That second station in the city, would allow some services to terminate there or run through it to a new Park and Ride station adjacent to the M1. Doing that, you could get to 12tph on the east side, but you’d still have 29 on the west. So: to make a significant difference some of those trains that arrive at Leeds from the west need to approach from the east.

Obviously you can't move a city to a more convenient location, but it turns out that you don't have to. Look at a map, and you’ll find that many of the towns and cities whose trains arrive in Leeds from the west are actually east of the city. London is east of Leeds, by about 60 miles. In fact, Castleford, Wakefield, Nottingham and Sheffield are all east of Leeds – yet their trains past from east to west, south of Leeds to enter the station.

This is a big cause of the imbalance. Route these services in from the east and the problem is solved. Here’s how.

London First

Rerouting London trains is the easy bit – so easy, that until recently it used to happen, albeit only one train a day.

The East Coast Mainline from London to Scotland passes to the east, but London to Leeds trains leave the mainline at Doncaster and head west. Continue those trains north of Doncaster to Hambleton Junction and run them onto the line from Hull to Leeds and they would approach from the east.

Routing trains this way, rather than via Wakefield, and you get a bonus because it's a higher speed line: more capacity and its quicker. Win win.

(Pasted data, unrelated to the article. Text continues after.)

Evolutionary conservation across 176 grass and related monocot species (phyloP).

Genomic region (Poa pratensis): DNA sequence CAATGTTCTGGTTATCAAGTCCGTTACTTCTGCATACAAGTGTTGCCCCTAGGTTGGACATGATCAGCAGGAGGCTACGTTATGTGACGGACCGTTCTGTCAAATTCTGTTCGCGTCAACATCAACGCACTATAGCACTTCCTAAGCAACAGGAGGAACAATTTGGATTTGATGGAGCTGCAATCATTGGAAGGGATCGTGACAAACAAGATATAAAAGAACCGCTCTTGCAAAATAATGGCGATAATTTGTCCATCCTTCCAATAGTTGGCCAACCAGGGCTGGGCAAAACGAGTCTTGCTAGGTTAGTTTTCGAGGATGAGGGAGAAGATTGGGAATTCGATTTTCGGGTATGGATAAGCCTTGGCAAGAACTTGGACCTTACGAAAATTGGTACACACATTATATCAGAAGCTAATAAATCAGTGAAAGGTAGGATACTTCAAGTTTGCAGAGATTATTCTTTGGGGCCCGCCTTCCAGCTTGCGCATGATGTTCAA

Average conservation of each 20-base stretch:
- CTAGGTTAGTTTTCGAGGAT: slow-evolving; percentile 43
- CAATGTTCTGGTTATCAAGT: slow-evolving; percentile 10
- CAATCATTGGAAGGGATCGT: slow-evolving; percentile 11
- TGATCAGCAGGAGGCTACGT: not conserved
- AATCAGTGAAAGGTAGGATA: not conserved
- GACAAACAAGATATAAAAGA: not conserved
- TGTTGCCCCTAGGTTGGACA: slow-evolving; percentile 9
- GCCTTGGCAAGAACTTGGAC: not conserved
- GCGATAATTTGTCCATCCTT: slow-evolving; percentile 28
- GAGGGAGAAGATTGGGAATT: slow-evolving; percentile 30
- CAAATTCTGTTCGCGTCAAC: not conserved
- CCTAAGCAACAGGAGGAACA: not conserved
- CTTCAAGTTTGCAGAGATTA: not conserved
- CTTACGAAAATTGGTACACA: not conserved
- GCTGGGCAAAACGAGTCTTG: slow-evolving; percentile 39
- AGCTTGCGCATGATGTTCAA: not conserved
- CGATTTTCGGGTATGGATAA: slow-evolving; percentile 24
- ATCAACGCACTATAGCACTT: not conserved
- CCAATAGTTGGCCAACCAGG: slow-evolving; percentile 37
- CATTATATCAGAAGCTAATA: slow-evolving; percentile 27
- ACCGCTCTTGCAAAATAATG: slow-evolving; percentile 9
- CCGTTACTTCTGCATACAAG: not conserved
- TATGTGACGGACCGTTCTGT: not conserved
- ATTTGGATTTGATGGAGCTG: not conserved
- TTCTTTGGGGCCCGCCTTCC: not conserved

Having reached Leeds from the east trains would continue on westward to Bradford or Harrogate. Such a route is desperately needed by Bradford, and way beyond Harrogate council’s wildest dreams. The key here is for the London trains to replace a current Leeds-Bradford or Leeds-Harrogate service, increasing the number of coaches without taking up track capacity.

The proposed London route is in red, the current route is in blue.

If the two London trains per hour could switch from west to east, the imbalance would become 27tph-10tph.

The London trains cross to the east.

Progress.

New Classy Route

That was easy – Castleford is trickier, because it requires building new railway.

The Cass line runs east-west through South Leeds, before taking a handbrake turn into the station. Well, it should do: more accurately, the train takes a handbrake turn and then parks outside the station for five minutes waiting for platform and you miss your connection to York, for f-

Sorry, where was I? Oh, South Leeds. What is required is a couple of miles of new railway line in south east Leeds. A link between Stourton and Neville Hill through what is mainly post industrial wasteland would enable Castleford trains to approach Leeds from the east. The service could continue to terminate at Leeds or run on to Bradford Foster Square and terminate there. Once again, the result is a shorter and quicker route into Leeds, another win-win.

Along with the local trains that run via Castleford, regional trains from Nottingham and Sheffield enter Leeds on this line. They would also benefit from switching to this route and continuing on to Bradford Interchange.

 

Four trains would switch from west to east, making the score 23tph-14tph.

With a new East Leeds Link line in place, a route between York and Leeds via Castleford would be possible. The hourly Blackpool North to York service could be routed this way. Between York and Leeds and this is a stopping service, which eats up capacity between the Micklefield Junction and York. Route this Blackpool service via Castleford and you get another big win: a direct train each hour from Castleford to York would link up the cheap homes in Castleford and Sherburn to the growing economy of York and its overheated housing market.